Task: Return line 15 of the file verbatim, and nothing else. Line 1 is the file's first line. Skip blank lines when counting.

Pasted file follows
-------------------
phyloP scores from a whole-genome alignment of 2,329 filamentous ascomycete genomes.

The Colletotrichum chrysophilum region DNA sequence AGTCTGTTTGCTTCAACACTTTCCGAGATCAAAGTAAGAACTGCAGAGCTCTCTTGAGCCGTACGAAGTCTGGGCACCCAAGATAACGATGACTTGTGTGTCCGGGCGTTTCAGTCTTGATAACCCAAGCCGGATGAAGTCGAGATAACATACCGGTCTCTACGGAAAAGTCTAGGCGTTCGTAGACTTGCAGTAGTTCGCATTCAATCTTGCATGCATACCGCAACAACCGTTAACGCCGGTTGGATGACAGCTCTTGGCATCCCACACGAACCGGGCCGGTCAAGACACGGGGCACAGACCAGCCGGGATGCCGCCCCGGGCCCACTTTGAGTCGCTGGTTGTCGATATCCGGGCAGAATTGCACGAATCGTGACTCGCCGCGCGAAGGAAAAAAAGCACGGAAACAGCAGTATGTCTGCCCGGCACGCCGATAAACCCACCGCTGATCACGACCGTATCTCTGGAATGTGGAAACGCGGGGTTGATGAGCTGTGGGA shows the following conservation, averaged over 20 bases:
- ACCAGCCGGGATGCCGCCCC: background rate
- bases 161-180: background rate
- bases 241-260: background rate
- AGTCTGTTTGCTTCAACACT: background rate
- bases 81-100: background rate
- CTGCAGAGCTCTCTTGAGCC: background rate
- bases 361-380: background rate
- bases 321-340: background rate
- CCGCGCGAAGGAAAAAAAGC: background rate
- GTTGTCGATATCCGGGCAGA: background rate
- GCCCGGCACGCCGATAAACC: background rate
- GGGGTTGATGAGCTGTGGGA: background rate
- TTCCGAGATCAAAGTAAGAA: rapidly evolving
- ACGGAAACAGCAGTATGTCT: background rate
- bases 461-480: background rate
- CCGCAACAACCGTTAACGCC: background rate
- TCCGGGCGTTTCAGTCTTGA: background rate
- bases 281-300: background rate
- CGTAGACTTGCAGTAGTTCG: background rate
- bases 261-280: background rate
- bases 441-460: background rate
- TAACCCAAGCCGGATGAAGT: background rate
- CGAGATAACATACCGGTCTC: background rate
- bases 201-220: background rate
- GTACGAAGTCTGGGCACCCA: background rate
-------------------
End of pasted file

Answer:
- TTCCGAGATCAAAGTAAGAA: rapidly evolving